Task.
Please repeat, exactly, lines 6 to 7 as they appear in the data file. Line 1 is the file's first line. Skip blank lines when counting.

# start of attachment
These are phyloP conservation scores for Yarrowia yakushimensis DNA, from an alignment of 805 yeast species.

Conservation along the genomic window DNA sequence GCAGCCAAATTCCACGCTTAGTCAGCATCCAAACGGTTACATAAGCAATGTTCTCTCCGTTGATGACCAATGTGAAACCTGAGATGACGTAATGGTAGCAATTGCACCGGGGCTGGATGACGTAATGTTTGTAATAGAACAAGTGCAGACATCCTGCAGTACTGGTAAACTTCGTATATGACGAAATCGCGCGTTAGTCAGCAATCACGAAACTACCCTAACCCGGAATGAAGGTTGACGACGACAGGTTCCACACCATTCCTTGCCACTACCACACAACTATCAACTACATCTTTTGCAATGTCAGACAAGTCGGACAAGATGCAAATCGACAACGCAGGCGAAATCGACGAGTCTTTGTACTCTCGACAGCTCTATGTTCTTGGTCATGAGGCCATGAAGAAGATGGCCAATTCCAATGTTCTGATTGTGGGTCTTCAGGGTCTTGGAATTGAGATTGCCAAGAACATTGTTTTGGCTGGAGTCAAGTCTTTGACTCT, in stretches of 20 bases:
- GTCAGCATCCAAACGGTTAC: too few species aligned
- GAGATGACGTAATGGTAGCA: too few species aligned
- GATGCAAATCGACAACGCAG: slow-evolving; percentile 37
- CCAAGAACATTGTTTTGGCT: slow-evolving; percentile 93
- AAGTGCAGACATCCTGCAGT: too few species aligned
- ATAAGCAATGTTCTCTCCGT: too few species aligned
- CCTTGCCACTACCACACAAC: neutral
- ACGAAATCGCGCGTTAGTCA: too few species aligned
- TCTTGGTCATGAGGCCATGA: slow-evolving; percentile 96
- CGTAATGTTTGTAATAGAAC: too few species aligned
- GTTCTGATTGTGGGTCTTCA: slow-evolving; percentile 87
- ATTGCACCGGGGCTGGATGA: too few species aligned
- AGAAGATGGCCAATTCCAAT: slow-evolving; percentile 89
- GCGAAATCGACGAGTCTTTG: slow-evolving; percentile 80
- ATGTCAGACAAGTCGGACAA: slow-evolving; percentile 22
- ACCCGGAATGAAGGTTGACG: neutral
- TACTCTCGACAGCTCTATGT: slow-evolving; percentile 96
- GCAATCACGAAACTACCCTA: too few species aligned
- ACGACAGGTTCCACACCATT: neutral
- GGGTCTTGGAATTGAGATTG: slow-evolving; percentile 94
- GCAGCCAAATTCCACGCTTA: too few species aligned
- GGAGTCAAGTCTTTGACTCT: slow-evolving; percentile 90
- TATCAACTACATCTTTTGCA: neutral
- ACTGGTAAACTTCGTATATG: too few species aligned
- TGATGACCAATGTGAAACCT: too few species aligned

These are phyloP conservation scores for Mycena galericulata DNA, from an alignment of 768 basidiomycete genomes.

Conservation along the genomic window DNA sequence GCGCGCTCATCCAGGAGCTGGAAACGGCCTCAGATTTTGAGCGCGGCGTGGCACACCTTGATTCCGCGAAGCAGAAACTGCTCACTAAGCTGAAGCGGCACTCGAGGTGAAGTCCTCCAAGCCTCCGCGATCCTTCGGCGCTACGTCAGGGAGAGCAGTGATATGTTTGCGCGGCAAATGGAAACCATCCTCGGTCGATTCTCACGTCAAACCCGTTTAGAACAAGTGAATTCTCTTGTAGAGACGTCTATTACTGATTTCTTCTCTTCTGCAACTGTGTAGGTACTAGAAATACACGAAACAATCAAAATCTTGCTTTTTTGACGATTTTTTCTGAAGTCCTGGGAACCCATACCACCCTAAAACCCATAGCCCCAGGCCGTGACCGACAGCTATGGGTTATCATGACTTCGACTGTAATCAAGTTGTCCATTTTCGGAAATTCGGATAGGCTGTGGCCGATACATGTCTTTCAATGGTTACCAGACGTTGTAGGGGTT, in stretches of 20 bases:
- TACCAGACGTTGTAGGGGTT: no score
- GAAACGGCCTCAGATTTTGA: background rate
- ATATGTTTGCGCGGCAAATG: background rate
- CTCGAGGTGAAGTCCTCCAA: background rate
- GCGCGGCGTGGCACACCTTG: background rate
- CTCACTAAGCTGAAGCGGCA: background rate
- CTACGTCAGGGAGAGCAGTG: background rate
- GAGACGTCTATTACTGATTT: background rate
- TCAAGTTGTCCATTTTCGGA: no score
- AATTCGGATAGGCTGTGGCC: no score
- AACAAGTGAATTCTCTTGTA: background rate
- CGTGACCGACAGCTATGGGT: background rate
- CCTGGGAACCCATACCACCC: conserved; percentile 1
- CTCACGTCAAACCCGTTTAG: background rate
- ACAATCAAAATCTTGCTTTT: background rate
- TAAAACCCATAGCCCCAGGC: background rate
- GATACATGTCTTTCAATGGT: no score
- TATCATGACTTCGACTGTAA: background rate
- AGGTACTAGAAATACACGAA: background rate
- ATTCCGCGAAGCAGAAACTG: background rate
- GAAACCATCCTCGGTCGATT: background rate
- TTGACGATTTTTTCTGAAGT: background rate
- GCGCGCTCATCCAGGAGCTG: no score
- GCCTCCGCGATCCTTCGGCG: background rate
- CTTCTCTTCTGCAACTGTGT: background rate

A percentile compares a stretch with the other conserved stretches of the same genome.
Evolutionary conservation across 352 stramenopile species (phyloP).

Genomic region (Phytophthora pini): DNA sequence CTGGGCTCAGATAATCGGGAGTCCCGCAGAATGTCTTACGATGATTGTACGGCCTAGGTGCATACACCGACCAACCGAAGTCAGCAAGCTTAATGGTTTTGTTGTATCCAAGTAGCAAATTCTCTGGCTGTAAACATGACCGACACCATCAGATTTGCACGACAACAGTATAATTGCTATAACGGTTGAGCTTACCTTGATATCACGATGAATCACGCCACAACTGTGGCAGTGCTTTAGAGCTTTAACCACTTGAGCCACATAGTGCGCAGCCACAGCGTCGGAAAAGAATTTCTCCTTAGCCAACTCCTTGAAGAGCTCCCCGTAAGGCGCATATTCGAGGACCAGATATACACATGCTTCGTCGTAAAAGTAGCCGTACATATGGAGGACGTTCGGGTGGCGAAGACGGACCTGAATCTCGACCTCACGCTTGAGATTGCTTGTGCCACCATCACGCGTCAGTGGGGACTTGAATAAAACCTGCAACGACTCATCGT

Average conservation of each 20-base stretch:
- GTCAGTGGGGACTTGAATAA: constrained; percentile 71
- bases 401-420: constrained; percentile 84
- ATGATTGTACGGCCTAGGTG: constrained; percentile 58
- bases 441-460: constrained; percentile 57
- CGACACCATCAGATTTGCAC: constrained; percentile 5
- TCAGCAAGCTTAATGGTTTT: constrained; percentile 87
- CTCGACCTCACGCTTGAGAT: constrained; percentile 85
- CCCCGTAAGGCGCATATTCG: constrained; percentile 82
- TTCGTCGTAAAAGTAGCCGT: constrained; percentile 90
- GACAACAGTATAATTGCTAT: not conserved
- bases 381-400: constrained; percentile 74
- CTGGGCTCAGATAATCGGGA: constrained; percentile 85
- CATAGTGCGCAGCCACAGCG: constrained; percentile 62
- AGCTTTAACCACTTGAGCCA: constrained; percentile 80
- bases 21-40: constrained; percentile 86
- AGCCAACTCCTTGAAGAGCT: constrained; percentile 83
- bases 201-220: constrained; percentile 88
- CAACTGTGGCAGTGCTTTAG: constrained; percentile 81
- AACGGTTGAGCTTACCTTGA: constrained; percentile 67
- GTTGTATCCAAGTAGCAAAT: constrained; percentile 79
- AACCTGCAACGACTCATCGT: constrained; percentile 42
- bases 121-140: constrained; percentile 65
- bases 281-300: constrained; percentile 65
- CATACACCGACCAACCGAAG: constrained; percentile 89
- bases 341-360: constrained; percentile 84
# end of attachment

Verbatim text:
- CCAAGAACATTGTTTTGGCT: slow-evolving; percentile 93
- AAGTGCAGACATCCTGCAGT: too few species aligned